Among the people that buy junk cars, we extend you fast and courteous scrap car removal in Grove City, Jefferson, and Hilliard. The quote for an old car is a cash price that we will pay you when we tow away the vehicle in Obetz, Jackson, or New Albany. How do I scrap a car for cash in Galloway, Hamilton, or Pickerington? Simply locate the title and give our scrap car buyer a call for a price on the unwanted vehicle; regardless of if located in Reynoldsburg, Mifflin, or Washington. To efficiently sell your scrap car in Upper Arlington, Lake Darby, or Worthington with same-day pick up, contact us at (614) 715-5005.

Junk Car Cleanup

Sell your scrap car to us and you will be able to tell that the choice you made was great. In the scrap vehicle hauling business, we buy junk cars and offer efficient service. We are among the sites where to scrap a car quickly for cash in this area. Do you have a car that is junk? Make your neighbors happy by scrapping it with a provider who buys old cars. Our wrecked car buyer will pay you cash for a car in any condition. To sell your scrap car, call our wrecked car buyer who buys old cars 6 days a week. There is no need to decide where to scrap a car, since we buy junk cars—you have already found us!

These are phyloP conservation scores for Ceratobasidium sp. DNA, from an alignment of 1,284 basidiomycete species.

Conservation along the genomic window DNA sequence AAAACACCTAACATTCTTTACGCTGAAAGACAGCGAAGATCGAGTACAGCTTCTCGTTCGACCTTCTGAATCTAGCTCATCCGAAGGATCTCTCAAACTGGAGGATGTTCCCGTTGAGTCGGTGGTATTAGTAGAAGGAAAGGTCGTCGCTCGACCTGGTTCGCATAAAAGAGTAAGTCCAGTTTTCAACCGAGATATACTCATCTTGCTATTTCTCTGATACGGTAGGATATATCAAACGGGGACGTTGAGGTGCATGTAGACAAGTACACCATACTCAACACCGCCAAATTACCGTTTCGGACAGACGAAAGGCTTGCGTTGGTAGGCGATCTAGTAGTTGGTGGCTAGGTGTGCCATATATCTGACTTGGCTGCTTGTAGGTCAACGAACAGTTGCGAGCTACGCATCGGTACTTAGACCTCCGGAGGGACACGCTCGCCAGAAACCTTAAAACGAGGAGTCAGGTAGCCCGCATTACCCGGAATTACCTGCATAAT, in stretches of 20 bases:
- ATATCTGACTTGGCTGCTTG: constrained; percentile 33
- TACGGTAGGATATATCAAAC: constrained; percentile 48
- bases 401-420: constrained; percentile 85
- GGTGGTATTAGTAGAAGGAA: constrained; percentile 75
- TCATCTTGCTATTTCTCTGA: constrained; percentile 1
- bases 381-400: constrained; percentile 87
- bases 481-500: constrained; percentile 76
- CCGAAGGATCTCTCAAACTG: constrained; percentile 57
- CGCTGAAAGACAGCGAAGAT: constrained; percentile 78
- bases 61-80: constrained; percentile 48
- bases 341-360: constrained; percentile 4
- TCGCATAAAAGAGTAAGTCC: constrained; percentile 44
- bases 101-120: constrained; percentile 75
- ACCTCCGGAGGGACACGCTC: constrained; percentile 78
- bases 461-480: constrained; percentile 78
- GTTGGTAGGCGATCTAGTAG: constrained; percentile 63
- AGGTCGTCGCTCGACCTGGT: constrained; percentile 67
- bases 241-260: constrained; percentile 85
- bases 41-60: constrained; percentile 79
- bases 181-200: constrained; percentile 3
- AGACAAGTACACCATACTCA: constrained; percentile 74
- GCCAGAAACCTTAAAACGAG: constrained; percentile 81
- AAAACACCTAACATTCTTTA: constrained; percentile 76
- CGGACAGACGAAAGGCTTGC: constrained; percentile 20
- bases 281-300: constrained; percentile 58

In the April 6, 2016 edition of the Swift County Monitor-News, Reed Anfinson authored a story titled ‘Council aims to focus on cleaning up Benson’ with the following information: “You see a car parked in a front yard with tarp over it and a block later three cars are parked in a front yard. Down a couple more blocks is a house that has been badly in need of a paint job for years. Drive around some more in the community and you see a surprising number of residential neighborhoods with cars parked in yards. We don’t remember it being quite as prevalent as it is today. Maybe people used to take more pride in what their yards looked like in the past. Maybe they knew their neighbors better and were more respectful of not being the one responsible for making a neat and well-cared-for block look junky. But cars aren’t the only problem. People are pulling large campers into residential yards and leaving them. You will see pickup campers, some with old tarps over them, some not, dropped in a yard. Some yards have dilapidated sheds with holes in them and broken doors providing great habitat for feral cats and rodents. Others yards are strewn with a wide assortment of junk.